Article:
[Aroid-l] Aroids in the News, Part II
- Subject: [Aroid-l] Aroids in the News, Part II
- From: firstname.lastname@example.org
- Date: Wed, 20 Dec 2006 16:23:35 -0500
Those fascinating aroids are making
the popular science news as well. I have just come across an article about
the production of warmth in aroid flowers in a British magazine called
New Scientist (14 October, 2006).
The article is entitled "Hot flowers"
and covers some territory familiar to those on this list and those who
have read Deni Bown's excellent aroid book. This time we have some specific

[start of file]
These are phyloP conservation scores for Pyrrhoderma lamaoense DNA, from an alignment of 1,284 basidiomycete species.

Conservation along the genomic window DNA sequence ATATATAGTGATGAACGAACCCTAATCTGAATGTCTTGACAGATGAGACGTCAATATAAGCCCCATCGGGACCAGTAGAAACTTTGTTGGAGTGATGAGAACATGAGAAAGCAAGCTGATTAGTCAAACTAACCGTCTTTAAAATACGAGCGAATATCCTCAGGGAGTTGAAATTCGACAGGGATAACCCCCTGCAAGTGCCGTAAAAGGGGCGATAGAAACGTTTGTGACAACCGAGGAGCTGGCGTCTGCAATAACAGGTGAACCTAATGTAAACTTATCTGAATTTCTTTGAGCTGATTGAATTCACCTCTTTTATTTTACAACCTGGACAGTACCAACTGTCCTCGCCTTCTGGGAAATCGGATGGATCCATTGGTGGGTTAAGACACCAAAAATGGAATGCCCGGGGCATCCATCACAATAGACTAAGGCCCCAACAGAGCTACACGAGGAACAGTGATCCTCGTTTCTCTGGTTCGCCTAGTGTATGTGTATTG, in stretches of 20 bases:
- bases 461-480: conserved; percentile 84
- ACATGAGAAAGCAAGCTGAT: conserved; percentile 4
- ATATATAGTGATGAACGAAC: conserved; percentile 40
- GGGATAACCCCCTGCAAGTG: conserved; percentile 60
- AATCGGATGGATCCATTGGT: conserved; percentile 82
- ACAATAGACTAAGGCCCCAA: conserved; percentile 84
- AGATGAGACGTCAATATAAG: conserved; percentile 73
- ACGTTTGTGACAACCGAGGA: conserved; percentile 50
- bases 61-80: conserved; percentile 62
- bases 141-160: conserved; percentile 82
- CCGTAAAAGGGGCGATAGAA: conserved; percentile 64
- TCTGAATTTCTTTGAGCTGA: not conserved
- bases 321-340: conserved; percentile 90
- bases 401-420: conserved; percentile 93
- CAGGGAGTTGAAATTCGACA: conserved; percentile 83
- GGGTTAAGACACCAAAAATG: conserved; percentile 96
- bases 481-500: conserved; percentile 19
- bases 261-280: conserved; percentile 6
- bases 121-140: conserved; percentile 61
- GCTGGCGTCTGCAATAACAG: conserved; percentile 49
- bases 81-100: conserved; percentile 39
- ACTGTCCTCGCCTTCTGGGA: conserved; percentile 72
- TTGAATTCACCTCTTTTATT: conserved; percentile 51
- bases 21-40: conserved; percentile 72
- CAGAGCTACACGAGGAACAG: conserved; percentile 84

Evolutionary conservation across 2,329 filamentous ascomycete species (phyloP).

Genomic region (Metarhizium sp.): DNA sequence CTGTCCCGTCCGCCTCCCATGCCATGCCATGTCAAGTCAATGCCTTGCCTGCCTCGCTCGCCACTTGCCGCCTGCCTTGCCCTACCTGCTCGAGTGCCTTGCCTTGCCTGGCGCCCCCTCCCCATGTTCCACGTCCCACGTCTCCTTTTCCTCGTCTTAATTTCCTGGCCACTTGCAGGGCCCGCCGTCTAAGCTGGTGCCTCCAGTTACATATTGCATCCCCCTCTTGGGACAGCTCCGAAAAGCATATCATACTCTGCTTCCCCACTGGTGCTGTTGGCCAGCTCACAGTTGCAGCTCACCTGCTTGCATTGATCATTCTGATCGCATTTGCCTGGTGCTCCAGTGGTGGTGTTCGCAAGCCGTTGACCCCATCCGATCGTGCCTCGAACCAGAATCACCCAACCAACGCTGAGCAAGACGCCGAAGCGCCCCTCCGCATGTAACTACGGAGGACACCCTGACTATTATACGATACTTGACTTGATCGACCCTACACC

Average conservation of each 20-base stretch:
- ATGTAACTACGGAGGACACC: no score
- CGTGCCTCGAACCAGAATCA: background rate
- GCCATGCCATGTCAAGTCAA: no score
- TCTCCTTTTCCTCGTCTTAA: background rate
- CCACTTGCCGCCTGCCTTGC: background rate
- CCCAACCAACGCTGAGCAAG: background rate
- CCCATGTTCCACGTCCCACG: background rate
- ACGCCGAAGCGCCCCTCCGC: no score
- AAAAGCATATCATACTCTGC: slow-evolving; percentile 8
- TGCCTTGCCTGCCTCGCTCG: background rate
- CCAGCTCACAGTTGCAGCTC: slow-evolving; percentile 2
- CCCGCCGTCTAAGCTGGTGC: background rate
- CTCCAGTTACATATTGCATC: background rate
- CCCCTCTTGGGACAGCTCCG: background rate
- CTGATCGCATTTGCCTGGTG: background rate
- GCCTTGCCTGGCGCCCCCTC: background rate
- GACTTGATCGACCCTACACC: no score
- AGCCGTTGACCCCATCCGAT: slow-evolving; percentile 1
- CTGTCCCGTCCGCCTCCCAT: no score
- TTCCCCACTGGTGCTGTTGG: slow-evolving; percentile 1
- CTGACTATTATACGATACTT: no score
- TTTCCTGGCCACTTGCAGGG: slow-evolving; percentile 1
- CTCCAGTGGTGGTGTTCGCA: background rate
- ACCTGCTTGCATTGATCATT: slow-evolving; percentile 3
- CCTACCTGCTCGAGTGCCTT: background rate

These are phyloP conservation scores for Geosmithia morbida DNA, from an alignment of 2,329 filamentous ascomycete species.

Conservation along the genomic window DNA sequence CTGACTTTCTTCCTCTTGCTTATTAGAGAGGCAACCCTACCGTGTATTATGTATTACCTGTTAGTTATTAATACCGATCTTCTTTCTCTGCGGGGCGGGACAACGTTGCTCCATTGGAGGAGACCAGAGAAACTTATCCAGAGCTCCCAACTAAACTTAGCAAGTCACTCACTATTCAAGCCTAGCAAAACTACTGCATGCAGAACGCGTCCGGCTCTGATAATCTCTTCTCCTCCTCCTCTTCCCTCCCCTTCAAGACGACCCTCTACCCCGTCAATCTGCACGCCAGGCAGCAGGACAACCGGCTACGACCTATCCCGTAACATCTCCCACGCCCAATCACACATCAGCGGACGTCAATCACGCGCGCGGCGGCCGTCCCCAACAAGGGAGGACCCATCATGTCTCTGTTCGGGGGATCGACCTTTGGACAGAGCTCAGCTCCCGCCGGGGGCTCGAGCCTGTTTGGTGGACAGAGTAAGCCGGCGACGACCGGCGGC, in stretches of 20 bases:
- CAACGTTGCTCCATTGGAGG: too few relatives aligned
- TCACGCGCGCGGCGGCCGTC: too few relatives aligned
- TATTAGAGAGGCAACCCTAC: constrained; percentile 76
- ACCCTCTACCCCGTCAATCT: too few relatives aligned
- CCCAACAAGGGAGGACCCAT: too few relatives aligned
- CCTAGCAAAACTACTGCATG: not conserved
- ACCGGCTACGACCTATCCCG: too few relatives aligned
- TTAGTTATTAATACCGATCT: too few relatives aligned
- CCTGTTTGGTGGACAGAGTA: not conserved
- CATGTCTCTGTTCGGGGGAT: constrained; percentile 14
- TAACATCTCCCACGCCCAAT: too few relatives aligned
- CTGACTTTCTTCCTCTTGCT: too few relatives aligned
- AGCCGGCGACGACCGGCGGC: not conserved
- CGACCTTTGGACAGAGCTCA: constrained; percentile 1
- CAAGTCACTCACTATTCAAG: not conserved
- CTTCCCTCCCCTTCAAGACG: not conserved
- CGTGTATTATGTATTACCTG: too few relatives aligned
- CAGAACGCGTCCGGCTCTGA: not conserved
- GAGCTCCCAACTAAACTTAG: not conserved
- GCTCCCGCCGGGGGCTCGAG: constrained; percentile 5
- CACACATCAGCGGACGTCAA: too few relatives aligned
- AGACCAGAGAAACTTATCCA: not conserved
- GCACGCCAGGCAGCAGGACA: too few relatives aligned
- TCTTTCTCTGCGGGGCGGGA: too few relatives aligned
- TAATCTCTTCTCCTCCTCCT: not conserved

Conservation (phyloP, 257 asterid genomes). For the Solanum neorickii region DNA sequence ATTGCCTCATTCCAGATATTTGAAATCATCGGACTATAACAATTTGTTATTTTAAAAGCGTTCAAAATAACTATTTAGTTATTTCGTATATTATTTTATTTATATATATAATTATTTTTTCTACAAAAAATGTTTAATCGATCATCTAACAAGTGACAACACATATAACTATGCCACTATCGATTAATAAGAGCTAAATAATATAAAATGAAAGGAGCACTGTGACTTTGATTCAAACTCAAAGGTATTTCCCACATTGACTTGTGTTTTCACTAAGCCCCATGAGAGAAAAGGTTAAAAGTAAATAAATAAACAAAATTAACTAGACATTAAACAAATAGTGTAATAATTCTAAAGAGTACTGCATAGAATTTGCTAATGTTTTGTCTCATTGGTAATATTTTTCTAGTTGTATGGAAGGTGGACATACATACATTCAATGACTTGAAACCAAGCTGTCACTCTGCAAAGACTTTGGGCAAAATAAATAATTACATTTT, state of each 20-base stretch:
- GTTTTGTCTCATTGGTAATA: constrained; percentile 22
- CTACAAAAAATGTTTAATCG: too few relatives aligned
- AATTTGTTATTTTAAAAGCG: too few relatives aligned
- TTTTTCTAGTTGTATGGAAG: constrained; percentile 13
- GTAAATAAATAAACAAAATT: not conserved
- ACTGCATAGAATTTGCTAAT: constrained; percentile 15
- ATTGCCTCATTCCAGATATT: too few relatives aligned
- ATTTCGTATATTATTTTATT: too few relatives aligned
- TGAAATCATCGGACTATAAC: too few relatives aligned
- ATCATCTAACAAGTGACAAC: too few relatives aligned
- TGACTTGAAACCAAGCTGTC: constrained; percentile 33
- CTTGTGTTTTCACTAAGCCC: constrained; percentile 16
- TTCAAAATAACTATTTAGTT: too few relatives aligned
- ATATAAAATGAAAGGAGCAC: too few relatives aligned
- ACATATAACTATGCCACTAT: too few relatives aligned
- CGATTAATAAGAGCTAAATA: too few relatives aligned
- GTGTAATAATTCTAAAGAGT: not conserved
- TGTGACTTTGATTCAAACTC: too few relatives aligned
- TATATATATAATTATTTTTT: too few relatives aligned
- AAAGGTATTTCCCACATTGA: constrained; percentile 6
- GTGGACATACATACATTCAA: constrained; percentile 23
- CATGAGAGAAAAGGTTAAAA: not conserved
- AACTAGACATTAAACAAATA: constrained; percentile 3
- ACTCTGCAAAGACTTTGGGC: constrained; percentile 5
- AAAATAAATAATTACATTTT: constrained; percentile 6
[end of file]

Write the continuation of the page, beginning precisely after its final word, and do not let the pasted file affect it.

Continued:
names: the Dead Horse Arum, Philodendron bipinnatifidum, Philodendron solimoesense,
and Symplocarpus foetidus [skunk cabbage] with a nice picture of this last.
(Did the author and I get all the names spelled correctly?)
Here is a quotation summarized from
Roger Seymour of the University of Adelaide that will give a sense of the
"Seymour has discovered in Philodendron
solimoesense and the Amazon water lily that the reproductive chamber stays
hot for at least a day after the pollinators arrive. Far from being a prison,
Seymour says the chamber is more like a nightclub where the beetles can
hang out and take advantage of the hot environment to mate. Everyone's
a winner: the plant gets pollinated, the beetles get lucky."
As before, anyone who wants a scan of
this gem of science can e-mail me privately.
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